Sociology 250 - Introduction to Social Theory

Fall 1999

Instructor: Paul Gingrich

CL 217

Telephone: 585-4196

Fax: 585-4815

Classes: Tuesday and Thursday, 1:00 p.m. - 2:15 p.m., CL418.

Office Hours: Wednesday and Thursday, 11:00 a.m. - 12:00 noon, or by appointment.


  1. Richard W. Hadden, Sociological Theory: An Introduction to the Classical Tradition.
  2. Ruth A. Wallace and Alison Wolf, Contemporary Sociological Theory: Expanding the Classical Tradition, fifth edition.
  3. Additional materials on reserve in the Library or on the web site.


Assigments and Grading:

October 5 First short paper due 10 points
October 14 First midterm examination 20 points
November 23 Second short paper due 10 points
November 18 Second midterm examination 20 points
December 14 Third short paper due 10 points
Discussion and participation 5 points
December 14 Final examination, 2 - 5 p.m. 25 points

Note: If there is any student in this course who, because of a disability, may have a need for accommodations, please come and discuss this with me, as well as contacting the Coordinator of Special Needs Services at 585-463l.

Calendar Description:

An introductory discussion of the emergence of sociological theory, the work of the "founding figures," as well as major developments in 20th-century thought.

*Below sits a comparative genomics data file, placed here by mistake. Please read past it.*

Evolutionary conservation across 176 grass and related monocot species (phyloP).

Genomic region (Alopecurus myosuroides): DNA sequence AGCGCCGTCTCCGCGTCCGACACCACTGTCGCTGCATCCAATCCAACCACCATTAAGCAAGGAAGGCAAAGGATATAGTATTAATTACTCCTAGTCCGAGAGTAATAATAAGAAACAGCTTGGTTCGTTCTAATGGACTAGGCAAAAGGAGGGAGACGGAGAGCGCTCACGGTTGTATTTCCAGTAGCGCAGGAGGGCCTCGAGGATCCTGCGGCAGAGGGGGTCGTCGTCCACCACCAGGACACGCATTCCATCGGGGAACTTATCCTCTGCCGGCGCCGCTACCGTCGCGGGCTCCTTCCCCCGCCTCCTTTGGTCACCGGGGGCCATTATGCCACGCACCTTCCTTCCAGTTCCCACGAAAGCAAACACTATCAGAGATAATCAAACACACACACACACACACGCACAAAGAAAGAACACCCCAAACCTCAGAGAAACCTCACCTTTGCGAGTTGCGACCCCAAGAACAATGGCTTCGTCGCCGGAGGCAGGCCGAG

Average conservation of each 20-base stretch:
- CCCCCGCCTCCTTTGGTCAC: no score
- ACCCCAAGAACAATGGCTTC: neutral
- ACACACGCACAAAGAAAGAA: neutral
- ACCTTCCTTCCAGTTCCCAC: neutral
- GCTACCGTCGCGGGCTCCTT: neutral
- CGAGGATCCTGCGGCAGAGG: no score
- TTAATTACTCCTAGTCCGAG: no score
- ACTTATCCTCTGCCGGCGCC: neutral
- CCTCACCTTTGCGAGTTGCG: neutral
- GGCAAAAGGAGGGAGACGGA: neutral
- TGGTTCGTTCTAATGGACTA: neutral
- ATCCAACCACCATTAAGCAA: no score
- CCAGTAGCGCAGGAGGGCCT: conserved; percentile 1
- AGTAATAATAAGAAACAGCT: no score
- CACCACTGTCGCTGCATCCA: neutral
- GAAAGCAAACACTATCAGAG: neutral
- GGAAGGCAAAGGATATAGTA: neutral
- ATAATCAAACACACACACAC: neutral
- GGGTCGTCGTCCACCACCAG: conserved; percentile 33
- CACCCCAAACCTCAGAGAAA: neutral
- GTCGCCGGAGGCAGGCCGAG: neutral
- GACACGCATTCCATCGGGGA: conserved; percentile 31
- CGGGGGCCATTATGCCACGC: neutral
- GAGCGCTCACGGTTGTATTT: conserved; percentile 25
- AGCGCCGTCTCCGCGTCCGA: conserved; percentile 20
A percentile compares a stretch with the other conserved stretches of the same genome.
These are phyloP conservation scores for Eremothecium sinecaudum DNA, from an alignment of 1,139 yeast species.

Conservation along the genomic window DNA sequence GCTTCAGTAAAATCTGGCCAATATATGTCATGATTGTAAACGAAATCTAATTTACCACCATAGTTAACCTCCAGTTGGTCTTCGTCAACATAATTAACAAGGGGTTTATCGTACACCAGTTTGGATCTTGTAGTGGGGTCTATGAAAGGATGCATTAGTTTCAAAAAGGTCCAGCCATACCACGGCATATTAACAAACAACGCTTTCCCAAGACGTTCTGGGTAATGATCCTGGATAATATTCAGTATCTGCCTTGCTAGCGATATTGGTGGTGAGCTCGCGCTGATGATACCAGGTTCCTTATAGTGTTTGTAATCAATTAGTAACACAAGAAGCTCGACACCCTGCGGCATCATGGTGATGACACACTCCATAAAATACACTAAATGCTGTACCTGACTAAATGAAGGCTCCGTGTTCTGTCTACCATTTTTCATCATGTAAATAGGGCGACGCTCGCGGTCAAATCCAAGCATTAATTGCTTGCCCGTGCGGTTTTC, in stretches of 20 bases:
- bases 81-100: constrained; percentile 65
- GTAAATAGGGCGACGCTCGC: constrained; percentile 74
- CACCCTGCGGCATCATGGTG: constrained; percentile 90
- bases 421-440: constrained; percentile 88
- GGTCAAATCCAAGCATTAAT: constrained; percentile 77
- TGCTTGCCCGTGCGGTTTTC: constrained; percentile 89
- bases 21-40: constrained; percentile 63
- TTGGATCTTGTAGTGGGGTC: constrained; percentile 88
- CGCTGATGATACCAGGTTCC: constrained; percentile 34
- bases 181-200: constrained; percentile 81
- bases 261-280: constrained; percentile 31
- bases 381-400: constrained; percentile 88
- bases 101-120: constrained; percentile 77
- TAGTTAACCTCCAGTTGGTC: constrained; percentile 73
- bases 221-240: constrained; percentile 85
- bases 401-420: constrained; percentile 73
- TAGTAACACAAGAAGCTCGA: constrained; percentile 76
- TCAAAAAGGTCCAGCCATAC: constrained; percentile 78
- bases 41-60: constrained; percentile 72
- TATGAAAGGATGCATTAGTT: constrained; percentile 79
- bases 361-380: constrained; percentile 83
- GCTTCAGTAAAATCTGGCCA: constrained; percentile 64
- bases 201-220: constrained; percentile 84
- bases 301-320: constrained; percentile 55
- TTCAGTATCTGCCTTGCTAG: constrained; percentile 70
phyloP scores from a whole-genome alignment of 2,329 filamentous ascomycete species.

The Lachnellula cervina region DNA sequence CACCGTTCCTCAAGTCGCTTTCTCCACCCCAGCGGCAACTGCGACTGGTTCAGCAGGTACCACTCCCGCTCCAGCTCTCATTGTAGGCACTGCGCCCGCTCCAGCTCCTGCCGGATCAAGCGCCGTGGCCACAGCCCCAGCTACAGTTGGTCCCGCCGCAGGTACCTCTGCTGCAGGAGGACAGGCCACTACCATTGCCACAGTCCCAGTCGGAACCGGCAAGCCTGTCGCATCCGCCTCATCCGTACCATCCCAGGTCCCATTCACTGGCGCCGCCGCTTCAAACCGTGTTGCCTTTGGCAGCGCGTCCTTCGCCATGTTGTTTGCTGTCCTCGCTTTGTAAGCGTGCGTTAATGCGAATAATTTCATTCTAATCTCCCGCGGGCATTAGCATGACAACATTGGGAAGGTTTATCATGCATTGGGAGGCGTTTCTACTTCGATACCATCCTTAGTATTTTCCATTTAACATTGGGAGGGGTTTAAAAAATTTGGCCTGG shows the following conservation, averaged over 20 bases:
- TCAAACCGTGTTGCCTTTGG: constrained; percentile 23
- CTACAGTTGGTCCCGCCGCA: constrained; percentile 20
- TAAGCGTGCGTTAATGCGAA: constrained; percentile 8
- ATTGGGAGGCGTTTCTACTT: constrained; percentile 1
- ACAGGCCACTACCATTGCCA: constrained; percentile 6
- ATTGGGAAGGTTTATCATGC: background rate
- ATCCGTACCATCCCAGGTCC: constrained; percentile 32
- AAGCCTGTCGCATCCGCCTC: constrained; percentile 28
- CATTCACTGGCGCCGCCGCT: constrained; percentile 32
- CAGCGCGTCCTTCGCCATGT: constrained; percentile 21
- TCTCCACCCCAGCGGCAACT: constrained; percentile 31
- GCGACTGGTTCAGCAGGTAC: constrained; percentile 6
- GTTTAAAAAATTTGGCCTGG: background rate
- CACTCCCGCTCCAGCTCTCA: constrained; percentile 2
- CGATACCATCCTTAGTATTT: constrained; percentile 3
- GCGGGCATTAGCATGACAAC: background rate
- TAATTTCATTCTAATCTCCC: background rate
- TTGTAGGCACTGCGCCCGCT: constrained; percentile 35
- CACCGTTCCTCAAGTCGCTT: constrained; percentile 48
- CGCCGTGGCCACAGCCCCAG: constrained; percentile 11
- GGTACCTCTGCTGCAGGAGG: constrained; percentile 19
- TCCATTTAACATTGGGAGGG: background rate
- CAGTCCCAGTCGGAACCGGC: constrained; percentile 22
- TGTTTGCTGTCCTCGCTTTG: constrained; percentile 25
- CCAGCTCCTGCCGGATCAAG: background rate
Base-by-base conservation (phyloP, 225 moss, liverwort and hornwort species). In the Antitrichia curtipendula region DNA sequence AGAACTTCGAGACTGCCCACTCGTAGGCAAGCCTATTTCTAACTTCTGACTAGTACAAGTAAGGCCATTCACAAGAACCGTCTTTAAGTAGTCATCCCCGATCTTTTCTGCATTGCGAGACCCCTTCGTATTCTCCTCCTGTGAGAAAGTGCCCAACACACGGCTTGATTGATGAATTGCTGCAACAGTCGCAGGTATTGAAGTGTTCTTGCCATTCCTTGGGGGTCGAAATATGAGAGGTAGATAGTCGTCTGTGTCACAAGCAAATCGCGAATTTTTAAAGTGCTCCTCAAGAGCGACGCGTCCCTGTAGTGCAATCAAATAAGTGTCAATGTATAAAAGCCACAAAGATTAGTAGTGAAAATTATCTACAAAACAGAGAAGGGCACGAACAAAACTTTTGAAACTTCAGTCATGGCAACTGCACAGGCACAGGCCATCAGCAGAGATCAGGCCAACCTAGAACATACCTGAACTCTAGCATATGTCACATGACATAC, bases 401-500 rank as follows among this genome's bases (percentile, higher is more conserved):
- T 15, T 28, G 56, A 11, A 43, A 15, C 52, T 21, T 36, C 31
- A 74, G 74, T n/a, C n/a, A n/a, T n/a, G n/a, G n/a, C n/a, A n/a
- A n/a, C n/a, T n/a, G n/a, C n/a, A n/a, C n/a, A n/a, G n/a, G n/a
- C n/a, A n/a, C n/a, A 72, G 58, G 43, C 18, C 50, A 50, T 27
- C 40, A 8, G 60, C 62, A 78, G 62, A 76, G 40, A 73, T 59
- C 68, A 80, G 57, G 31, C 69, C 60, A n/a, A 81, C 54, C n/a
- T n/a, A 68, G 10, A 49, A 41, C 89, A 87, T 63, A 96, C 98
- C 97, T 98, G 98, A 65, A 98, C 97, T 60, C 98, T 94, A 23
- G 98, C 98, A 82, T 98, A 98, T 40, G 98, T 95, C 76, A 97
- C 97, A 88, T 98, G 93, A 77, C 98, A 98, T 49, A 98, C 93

Tentative Class Schedule and Readings

September 7 - 9 Introduction Hadden, Introduction and Ch. 1
WW, Ch. 1
September 14 - 23 Marx Hadden, Ch. 2
WW, pp. 68-71, 80-99, 158-167
September 28 - October 7 Weber Hadden, Ch. 4
October 14 - 21 Durkheim Hadden, Ch. 3
WW, pp. 17-25
October 26 - 28 Functionalism WW, Ch. 2
November 2 - 18 Micro approaches WW, Ch. 5-6
November 23 - 25 Conflict/Modernity WW, Ch. 3-4
November 30 - December 3 Postmodernism WW, Ch. 9
December 2 - 7 Canadian approaches Class handouts
December 14 Final examination

Class Description:

This class provides a survey of theoretical approaches to the study of sociology. The approaches of the founding figures of the late nineteenth and early twentieth century -- Marx, Weber, and Durkheim -- are examined first, using the text by Hadden. More recent approaches to the study of sociology are surveyed in the second part of the course, using the text by Wallace and Wolf. Following a short examination of the structural functional school, various microsociological approaches to the study of s ocial interaction at the individual and small group level are discussed. A variety of macrosociological approaches are examined next, with conflict and modernity comprising the two main themes. The class concludes with a short discussion of postmodern s ocial theory and Canadian contributions to the study of sociology.

Wallace and Wolf apply sociological theory to the role of women in contemporary society and to the working of the formal educational system. These applications will be discussed as much as time allows. In addition, feminist theories will be examined in connection with each of the theoretical approaches.

The short papers will be on very specific topics and are to be two to three typewritten pages in length. The five points for discussion and participation will be assessed by the instructor, based on classroom participation. The final examination will be a comprehensive examination on the whole course, although greater emphasis will be placed on the final portions of the material not covered on the two midterm examinations.

Paul Gingrich

Last revised on November 9, 1999

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